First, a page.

Tag Archive for dangerous cyclists

Morning Links: Gaimon says share this video when — not if — he gets killed, and putting risk from bikes in perspective

He gets it.

Then again, that shouldn’t come as any surprise.

In a must-watch video, former pro Phil Gaimon insists that we all get the story right when — not if — he gets killed by someone in a car.

He puts it this way in a video recently posted to his Worst Retirement Ever site.

Which is actually about the best worst retirement idea ever.

Make sure it says, ‘Some asshole was texting or going to fast and ran over Phil in his fucking car.’

Thank you.

Peter Flax offered a similar thought a few years ago, though perhaps not as amusingly.

Photo of Phil Gaimon rudely ripped from his website. Thanks to Jeff Vaughn for the heads-up.

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This kind of puts things in perspective.

Although I may have to pick my cadence up a tad.

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London’s alleged Westminster Bridge terrorist is on trial, accused of deliberately steering towards bicyclists and pedestrians in an attack that killed six innocent people and injured another 49.

Which serves as yet another reminder that LA’s Hollywood Blvd is completely unprotected from a similar attack.

A risk that could be virtually eliminated with a barrier-protected bike lane on both sides of the boulevard, and converting the street in front of Hollywood & Highland and the Chinese Theater into a pedestrian plaza.

Unless city officials would rather wait until it’s too late, as usual.

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Today’s common theme is e-scooters.

A Chicago bike rider is suing the city’s e-scooter providers in an attempt to find the hit-and-run scooter rider who left him lying unresponsive in the street.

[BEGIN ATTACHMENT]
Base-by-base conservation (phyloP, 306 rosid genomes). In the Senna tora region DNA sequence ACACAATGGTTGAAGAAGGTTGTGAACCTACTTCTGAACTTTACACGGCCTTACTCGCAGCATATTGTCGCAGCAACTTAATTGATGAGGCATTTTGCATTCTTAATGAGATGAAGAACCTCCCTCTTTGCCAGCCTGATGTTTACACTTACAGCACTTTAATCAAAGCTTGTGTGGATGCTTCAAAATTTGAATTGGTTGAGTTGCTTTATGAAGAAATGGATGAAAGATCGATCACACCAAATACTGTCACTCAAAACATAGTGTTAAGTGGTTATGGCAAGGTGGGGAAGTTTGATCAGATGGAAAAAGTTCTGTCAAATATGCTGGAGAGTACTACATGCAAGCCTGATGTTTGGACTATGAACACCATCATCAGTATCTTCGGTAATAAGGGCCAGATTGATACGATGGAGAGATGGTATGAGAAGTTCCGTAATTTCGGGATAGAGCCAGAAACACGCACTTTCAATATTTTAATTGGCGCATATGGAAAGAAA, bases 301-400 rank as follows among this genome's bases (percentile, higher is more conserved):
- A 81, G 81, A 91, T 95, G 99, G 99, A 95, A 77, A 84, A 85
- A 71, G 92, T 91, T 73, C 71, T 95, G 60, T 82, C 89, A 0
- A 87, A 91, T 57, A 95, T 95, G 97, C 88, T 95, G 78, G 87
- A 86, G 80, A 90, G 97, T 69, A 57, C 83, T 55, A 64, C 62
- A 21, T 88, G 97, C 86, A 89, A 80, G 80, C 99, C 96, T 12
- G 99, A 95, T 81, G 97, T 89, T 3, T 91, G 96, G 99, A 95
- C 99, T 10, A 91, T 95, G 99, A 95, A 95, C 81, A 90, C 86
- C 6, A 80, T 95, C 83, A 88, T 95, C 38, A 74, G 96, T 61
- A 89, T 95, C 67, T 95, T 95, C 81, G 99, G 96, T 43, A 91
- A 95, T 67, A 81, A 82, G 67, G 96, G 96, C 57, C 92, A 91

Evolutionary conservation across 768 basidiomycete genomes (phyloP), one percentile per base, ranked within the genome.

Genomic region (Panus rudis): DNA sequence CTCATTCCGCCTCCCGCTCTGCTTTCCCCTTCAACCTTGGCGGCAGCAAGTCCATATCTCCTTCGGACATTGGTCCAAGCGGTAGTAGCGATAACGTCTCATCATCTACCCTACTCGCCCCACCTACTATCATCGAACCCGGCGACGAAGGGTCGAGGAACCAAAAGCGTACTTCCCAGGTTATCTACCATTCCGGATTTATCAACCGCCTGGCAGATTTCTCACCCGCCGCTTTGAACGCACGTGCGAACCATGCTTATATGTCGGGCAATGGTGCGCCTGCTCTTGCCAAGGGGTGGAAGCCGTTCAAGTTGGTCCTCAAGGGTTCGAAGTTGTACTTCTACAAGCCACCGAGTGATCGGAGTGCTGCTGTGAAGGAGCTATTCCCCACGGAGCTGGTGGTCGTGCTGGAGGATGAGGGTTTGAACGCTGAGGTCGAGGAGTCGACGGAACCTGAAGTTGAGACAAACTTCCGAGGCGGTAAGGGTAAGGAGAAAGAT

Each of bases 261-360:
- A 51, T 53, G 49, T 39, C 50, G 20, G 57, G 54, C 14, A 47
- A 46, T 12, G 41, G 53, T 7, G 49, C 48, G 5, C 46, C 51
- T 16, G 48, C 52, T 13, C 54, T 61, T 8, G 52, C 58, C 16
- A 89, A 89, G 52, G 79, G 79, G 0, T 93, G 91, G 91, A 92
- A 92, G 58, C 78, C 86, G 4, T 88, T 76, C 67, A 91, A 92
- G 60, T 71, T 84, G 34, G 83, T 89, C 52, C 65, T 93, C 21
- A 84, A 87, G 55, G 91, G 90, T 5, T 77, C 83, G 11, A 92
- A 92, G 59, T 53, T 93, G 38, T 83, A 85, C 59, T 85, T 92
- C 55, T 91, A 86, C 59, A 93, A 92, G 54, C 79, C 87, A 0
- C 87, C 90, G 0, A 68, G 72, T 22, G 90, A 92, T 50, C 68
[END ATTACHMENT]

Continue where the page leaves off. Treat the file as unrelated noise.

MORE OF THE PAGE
A Nashville op-ed says banning e-scooters won’t fix the city’s problems, but building infrastructure for them will.

No bias here. A Brooklyn writer calls for restrictions on ebikes and e-scooters to improve safety for pedestrians and the elderly. Even though they face far more danger from people in motor vehicles.

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The war on cars may be a myth, but the war on bikes goes on.

A road raging English man faces jail time after he was convicted of harassing a 17-year old boy, forcing him off the road, then getting out of his SUV and punching the kid in the face — all for the crime of pulling ahead of him on his mountain bike at a red light.

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Local

Writing for CityWatch, a former LA city planner says the problem with the mayor’s plan to fight climate change is it’s not really a plan.

Metro Bike is celebrating its third birthday with an RSVP party in DTLA on July 30th.

The Órale Boyle Heights podcast talks with Areli Morales about her Oaxacan heritage, growing up in Venice, and her journey to becoming a bicycle and transportation advocate.

About damn time. Santa Monica approves plans for three miles of pathways that will separate bike riders from pedestrians along the beach. Now if we can just get Los Angeles and LA County to follow suit on their sections of the overly popular beachfront bike path.

 

State

The popular bike route through Camp Pendleton will be closed from July 15th through 19th as the Marines prepare to blow some shit up; riders will be allowed to use the shoulder of the 5 Freeway through the base, instead. Thanks to the OC Bike Coalition for the tip.

Bad news from San Diego, where a 27-year old BMX rider suffered a life-threatening brain injury after losing control on a descent.

One more reason to register your bike. Santa Cruz police are looking for the owner of a stolen Specialized mountain bike they recovered after busting a transient. But you have to be able to prove it’s yours.

Santa Clara County authorities have identified the 62-year old man who was killed in a San Jose hit-and-run while riding his bike last week; his alleged killer remains behind bars on $110,000 bail.

A San Francisco bike cop has made what friends call a miraculous recovery from a hit-and-run crash so bad paramedics initially thought he was dead, even if he’ll never return to his previous life; his near-killer is currently on trial for a lengthy list of felony charges.

 

National

Gear Patrol considers the best panniers for bike commuting.